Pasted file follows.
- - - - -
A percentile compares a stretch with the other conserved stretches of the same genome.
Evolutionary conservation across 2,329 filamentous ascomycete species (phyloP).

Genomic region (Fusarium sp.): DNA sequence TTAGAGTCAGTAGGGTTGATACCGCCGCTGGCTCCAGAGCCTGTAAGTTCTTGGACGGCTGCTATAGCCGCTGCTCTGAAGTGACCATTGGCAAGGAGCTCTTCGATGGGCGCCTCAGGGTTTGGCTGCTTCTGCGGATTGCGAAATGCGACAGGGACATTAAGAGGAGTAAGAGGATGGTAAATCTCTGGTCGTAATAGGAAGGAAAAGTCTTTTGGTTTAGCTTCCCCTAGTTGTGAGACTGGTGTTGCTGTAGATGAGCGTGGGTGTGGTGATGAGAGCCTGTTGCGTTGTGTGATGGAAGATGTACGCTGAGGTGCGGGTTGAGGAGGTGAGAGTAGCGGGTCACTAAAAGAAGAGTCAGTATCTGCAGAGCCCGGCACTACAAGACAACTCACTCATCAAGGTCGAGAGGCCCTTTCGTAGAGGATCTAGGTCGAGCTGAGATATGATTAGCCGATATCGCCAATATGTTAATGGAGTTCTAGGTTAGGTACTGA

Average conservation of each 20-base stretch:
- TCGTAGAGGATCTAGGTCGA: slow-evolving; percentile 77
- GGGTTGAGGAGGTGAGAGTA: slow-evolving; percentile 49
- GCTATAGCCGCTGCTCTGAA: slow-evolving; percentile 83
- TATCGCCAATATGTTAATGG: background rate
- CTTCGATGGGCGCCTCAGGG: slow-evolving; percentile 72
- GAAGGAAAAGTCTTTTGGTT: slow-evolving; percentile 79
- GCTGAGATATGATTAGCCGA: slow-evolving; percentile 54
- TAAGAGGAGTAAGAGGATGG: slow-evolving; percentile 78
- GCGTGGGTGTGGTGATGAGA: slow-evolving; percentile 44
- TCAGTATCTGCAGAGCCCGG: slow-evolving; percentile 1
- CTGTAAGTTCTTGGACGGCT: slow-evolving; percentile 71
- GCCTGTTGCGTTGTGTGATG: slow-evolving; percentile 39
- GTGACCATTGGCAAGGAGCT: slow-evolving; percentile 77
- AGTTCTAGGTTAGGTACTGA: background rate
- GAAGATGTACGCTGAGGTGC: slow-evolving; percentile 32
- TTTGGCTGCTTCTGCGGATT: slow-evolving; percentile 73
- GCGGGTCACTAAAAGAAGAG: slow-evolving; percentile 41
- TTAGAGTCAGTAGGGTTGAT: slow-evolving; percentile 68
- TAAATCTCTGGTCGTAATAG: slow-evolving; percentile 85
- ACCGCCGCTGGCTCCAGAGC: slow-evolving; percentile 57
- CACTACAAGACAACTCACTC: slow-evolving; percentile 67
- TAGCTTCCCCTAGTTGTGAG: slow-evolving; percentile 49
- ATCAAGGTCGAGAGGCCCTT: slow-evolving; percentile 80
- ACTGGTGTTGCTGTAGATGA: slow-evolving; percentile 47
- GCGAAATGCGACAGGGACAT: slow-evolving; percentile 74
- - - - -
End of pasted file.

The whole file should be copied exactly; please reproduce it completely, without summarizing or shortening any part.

A percentile compares a stretch with the other conserved stretches of the same genome.
Evolutionary conservation across 2,329 filamentous ascomycete species (phyloP).

Genomic region (Fusarium sp.): DNA sequence TTAGAGTCAGTAGGGTTGATACCGCCGCTGGCTCCAGAGCCTGTAAGTTCTTGGACGGCTGCTATAGCCGCTGCTCTGAAGTGACCATTGGCAAGGAGCTCTTCGATGGGCGCCTCAGGGTTTGGCTGCTTCTGCGGATTGCGAAATGCGACAGGGACATTAAGAGGAGTAAGAGGATGGTAAATCTCTGGTCGTAATAGGAAGGAAAAGTCTTTTGGTTTAGCTTCCCCTAGTTGTGAGACTGGTGTTGCTGTAGATGAGCGTGGGTGTGGTGATGAGAGCCTGTTGCGTTGTGTGATGGAAGATGTACGCTGAGGTGCGGGTTGAGGAGGTGAGAGTAGCGGGTCACTAAAAGAAGAGTCAGTATCTGCAGAGCCCGGCACTACAAGACAACTCACTCATCAAGGTCGAGAGGCCCTTTCGTAGAGGATCTAGGTCGAGCTGAGATATGATTAGCCGATATCGCCAATATGTTAATGGAGTTCTAGGTTAGGTACTGA

Average conservation of each 20-base stretch:
- TCGTAGAGGATCTAGGTCGA: slow-evolving; percentile 77
- GGGTTGAGGAGGTGAGAGTA: slow-evolving; percentile 49
- GCTATAGCCGCTGCTCTGAA: slow-evolving; percentile 83
- TATCGCCAATATGTTAATGG: background rate
- CTTCGATGGGCGCCTCAGGG: slow-evolving; percentile 72
- GAAGGAAAAGTCTTTTGGTT: slow-evolving; percentile 79
- GCTGAGATATGATTAGCCGA: slow-evolving; percentile 54
- TAAGAGGAGTAAGAGGATGG: slow-evolving; percentile 78
- GCGTGGGTGTGGTGATGAGA: slow-evolving; percentile 44
- TCAGTATCTGCAGAGCCCGG: slow-evolving; percentile 1
- CTGTAAGTTCTTGGACGGCT: slow-evolving; percentile 71
- GCCTGTTGCGTTGTGTGATG: slow-evolving; percentile 39
- GTGACCATTGGCAAGGAGCT: slow-evolving; percentile 77
- AGTTCTAGGTTAGGTACTGA: background rate
- GAAGATGTACGCTGAGGTGC: slow-evolving; percentile 32
- TTTGGCTGCTTCTGCGGATT: slow-evolving; percentile 73
- GCGGGTCACTAAAAGAAGAG: slow-evolving; percentile 41
- TTAGAGTCAGTAGGGTTGAT: slow-evolving; percentile 68
- TAAATCTCTGGTCGTAATAG: slow-evolving; percentile 85
- ACCGCCGCTGGCTCCAGAGC: slow-evolving; percentile 57
- CACTACAAGACAACTCACTC: slow-evolving; percentile 67
- TAGCTTCCCCTAGTTGTGAG: slow-evolving; percentile 49
- ATCAAGGTCGAGAGGCCCTT: slow-evolving; percentile 80
- ACTGGTGTTGCTGTAGATGA: slow-evolving; percentile 47
- GCGAAATGCGACAGGGACAT: slow-evolving; percentile 74